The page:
HailCaesarcoverGrade: A-
Entire family: No
2016, 106 min., Color
Rated PG-13 for some suggestive content and smoking
Aspect ratio: 1.85:1
Featured audio: DTS-HDMA 5.1
Bonus features: B
Includes: Blu-ray, DVD, Digital HD
Amazon link

I’ve often thought that there are two main types of comedy: joke- and gag-filled ones that go for nonstop laughs, whether high brow or low, and the more subtle offbeat satires that make you smile with recognition, whether dark or infused with the positive energy of nostalgia and homage. The latter is the preferred style of people like Wes Anderson and the Coen brothers, so don’t be misled by a Hail, Caesar! trailer that was edited to showcase all the laugh-out-loud moments in the film. People who see the term “comedy” and think ha-ha funny, be warned: Hail, Caesar! isn’t as much LOL as it is a gentle satire and loving tribute to the final years of the Golden Age of Hollywood, and the genre films that were mass produced on big-studio back-lot sound stages.

That means, for families wondering if this PG-13 movie is just the ticket for home movie night, the answer is yes—but only if your kids are older and have an intellectual curiosity that delights in seeing flawed individuals making their way through a life that offers moments of absurdity. It’s a yes, too, if your children can appreciate period films and the stories they tell that differ so much from our contemporary world. Tonally, Hail, Caesar! is like Anderson’s The Grand Budapest Hotel with less quirkiness, and visually it’s like watching movies made in the early 1950s. That makes for a winning combination unless your kid thinks old movies (and facsimiles like this) are boring.

As they did with Barton Fink (1991), Ethan and Joel Coen revisit the world of Hollywood unmasked, where left-leaning intellectuals and powerful desk jockeys are funny in themselves, as politicians were in Daumier’s time—so much so that the 19th-century political cartoonist had only to draw them as they were and trust that it would be enough to make his audience smile. Hail, Caesar! operates along the same lines.

HailCaesarscreen1Trailers and the title make Hail, Caesar! look more Roman epic than it is. This film isn’t about the making of a single picture, as we saw in Hitchcock or My Week with Marilyn. The plot follows a day in the life of studio executive Eddie Mannix (Josh Brolin), the head of physical production at Capitol Pictures whose main job, it seems, is “fixer”—the troubleshooter who keeps the cameras and publicity juggernaut rolling. Eddie has been approached by Lockheed Corporation to take an executive position with them, but he clearly loves being a part of the movie business—enough to make him stay? That’s the $50,000 question.

Capitol’s prestige production is Hail, Caesar!, an ancient Roman epic subtitled “A Tale of the Christ” starring the temperamental and often drunk Baird Whitlock (George Clooney), who disappears from the set. Is he on a bender? Has he been kidnapped? Getting him back is Priority #1 for Mannix, but there are other problems that he also must attend to, such as a cowboy star (Alden Ehrenreich) who’s out of his element when cast in a period drama and is driving his director (Ralph Fiennes) totally crazy. Then there’s a pair of sisters (Tilda Swinton) whose gossip columns can make or break a picture, star, or studio, and Mannix has to keep them from discovering such things as the rosy-cheeked unmarried star of his synchronized swimming films (Scarlett Johansson) being pregnant, or that a group of Hollywood Communists has claimed responsibility for kidnapping Whitlock and has demanded a ransom.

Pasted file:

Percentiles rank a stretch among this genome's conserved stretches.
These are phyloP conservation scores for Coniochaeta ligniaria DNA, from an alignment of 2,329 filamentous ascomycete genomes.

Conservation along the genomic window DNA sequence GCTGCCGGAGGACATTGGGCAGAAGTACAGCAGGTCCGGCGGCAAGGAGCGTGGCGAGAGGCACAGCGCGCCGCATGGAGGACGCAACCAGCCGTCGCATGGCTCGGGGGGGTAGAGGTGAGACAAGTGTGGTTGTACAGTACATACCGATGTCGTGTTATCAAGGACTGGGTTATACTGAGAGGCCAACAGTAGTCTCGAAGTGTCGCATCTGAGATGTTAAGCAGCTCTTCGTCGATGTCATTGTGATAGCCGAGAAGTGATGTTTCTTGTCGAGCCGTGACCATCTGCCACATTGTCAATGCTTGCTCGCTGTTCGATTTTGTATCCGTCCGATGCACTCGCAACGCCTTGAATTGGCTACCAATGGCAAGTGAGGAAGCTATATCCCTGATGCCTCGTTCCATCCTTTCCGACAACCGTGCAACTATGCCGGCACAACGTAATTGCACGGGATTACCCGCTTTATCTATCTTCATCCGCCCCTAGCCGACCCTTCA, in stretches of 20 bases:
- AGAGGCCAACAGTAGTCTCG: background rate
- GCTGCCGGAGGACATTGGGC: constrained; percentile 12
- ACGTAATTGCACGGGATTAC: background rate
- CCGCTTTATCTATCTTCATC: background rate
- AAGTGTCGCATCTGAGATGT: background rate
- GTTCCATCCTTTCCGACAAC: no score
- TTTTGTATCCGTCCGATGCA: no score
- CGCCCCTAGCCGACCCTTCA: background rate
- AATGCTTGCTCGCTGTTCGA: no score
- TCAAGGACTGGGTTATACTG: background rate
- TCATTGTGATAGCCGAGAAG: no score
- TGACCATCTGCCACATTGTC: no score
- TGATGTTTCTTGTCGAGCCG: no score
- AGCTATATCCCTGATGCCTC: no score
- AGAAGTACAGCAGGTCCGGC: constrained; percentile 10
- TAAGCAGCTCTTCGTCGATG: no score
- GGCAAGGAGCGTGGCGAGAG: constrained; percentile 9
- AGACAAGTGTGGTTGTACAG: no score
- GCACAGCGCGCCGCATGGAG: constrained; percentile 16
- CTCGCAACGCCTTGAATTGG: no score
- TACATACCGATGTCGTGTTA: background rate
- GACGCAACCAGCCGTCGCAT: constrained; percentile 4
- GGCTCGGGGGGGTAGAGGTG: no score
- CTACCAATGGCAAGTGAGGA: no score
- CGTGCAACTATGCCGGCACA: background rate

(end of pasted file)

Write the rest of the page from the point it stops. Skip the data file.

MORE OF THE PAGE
HailCaesarscreen2During the Golden Age of Hollywood, studios traded stars like baseball cards and owned them body and soul, often requiring them to be seen in public with another actor or actress to fuel rumors of romance when the couple didn’t even know each other, as we see here when the Western star is paired with the sultry starlet (Verónica Osorio) whose trademark is dancing with piles of fruit on her head, ala Carmen Miranda. This was an age of long takes, and a simple flub could ruin several minutes of film. Details like this and a scene starring Channing Tatum that’s reminiscent of the Frank Sinatra and Gene Kelly sailor-on-leave movies are lovingly crafted, and the Coen brothers, famous for adopting a distinctive visual style for each film, faithfully duplicate the look of each period genre using CinemaScope and Technicolor. That visual style would be enough to make Hail, Caesar! well worth watching for people who appreciate films from Hollywood’s Golden Age, but the casting is also a chief strength. Everyone nails their parts, with the possible exception of Jonah Hill, who really isn’t given enough screen time to make his own brand of desk jockey “fixer” rise above the ordinary. But that’s a small complaint.

Hail, Caesar! oozes with atmosphere, and 1080p Blu-ray is the way to enjoy all the period details. My wife and I both thought the film fell in the A and high B range. Our youngest teen, meanwhile, thought it was too slow moving and not funny enough to be more than a B- or C+. Which is to say, Hail, Caesar! isn’t for everyone.

Language: All very mild: just the occasional “bastard,” “son of a bitch,” “damn” and “hell,”
Sex: No sex, no nudity, just a reference to “sodomy”
Violence: Aside from a few slaps across the face, nothing
Adult situations: Smoking and talk of an actor’s past benders
Takeaway: There really ought to be a separate genre for intellectual comedies whose goal isn’t to keep throwing gags at the audience. Hail Caesar! is funny, but in a much different way.